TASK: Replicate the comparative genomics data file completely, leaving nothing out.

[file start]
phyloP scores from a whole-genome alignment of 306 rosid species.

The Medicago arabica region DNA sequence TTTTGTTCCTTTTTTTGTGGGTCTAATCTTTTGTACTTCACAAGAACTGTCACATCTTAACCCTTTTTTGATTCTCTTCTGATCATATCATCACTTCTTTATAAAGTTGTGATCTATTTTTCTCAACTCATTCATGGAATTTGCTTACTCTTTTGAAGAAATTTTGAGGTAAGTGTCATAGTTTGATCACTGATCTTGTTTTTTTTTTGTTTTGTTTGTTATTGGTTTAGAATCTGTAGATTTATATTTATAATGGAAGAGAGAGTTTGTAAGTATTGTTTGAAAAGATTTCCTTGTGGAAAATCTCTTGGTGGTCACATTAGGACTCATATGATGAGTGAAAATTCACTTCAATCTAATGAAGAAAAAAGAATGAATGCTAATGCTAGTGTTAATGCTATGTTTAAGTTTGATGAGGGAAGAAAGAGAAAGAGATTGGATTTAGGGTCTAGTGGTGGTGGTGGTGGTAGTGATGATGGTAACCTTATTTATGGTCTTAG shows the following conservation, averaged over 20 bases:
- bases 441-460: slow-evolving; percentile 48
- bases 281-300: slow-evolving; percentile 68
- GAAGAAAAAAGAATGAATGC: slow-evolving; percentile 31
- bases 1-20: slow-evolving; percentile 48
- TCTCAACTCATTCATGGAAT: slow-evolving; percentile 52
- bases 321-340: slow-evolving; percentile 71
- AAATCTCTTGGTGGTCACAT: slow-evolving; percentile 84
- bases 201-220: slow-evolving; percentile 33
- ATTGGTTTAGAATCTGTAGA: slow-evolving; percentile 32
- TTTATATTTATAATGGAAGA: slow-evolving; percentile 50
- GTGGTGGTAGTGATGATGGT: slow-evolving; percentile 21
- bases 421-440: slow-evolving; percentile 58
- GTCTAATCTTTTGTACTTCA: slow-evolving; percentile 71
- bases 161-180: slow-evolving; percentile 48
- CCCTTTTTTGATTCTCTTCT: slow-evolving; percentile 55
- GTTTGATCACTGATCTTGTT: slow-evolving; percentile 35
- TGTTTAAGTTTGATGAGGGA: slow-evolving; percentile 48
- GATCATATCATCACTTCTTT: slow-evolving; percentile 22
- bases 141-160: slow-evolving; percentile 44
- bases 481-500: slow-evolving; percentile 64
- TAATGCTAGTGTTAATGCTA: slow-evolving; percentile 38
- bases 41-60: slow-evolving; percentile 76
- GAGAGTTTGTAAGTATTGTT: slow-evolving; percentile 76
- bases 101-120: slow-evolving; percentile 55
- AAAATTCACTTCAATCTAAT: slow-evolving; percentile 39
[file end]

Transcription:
phyloP scores from a whole-genome alignment of 306 rosid species.

The Medicago arabica region DNA sequence TTTTGTTCCTTTTTTTGTGGGTCTAATCTTTTGTACTTCACAAGAACTGTCACATCTTAACCCTTTTTTGATTCTCTTCTGATCATATCATCACTTCTTTATAAAGTTGTGATCTATTTTTCTCAACTCATTCATGGAATTTGCTTACTCTTTTGAAGAAATTTTGAGGTAAGTGTCATAGTTTGATCACTGATCTTGTTTTTTTTTTGTTTTGTTTGTTATTGGTTTAGAATCTGTAGATTTATATTTATAATGGAAGAGAGAGTTTGTAAGTATTGTTTGAAAAGATTTCCTTGTGGAAAATCTCTTGGTGGTCACATTAGGACTCATATGATGAGTGAAAATTCACTTCAATCTAATGAAGAAAAAAGAATGAATGCTAATGCTAGTGTTAATGCTATGTTTAAGTTTGATGAGGGAAGAAAGAGAAAGAGATTGGATTTAGGGTCTAGTGGTGGTGGTGGTGGTAGTGATGATGGTAACCTTATTTATGGTCTTAG shows the following conservation, averaged over 20 bases:
- bases 441-460: slow-evolving; percentile 48
- bases 281-300: slow-evolving; percentile 68
- GAAGAAAAAAGAATGAATGC: slow-evolving; percentile 31
- bases 1-20: slow-evolving; percentile 48
- TCTCAACTCATTCATGGAAT: slow-evolving; percentile 52
- bases 321-340: slow-evolving; percentile 71
- AAATCTCTTGGTGGTCACAT: slow-evolving; percentile 84
- bases 201-220: slow-evolving; percentile 33
- ATTGGTTTAGAATCTGTAGA: slow-evolving; percentile 32
- TTTATATTTATAATGGAAGA: slow-evolving; percentile 50
- GTGGTGGTAGTGATGATGGT: slow-evolving; percentile 21
- bases 421-440: slow-evolving; percentile 58
- GTCTAATCTTTTGTACTTCA: slow-evolving; percentile 71
- bases 161-180: slow-evolving; percentile 48
- CCCTTTTTTGATTCTCTTCT: slow-evolving; percentile 55
- GTTTGATCACTGATCTTGTT: slow-evolving; percentile 35
- TGTTTAAGTTTGATGAGGGA: slow-evolving; percentile 48
- GATCATATCATCACTTCTTT: slow-evolving; percentile 22
- bases 141-160: slow-evolving; percentile 44
- bases 481-500: slow-evolving; percentile 64
- TAATGCTAGTGTTAATGCTA: slow-evolving; percentile 38
- bases 41-60: slow-evolving; percentile 76
- GAGAGTTTGTAAGTATTGTT: slow-evolving; percentile 76
- bases 101-120: slow-evolving; percentile 55
- AAAATTCACTTCAATCTAAT: slow-evolving; percentile 39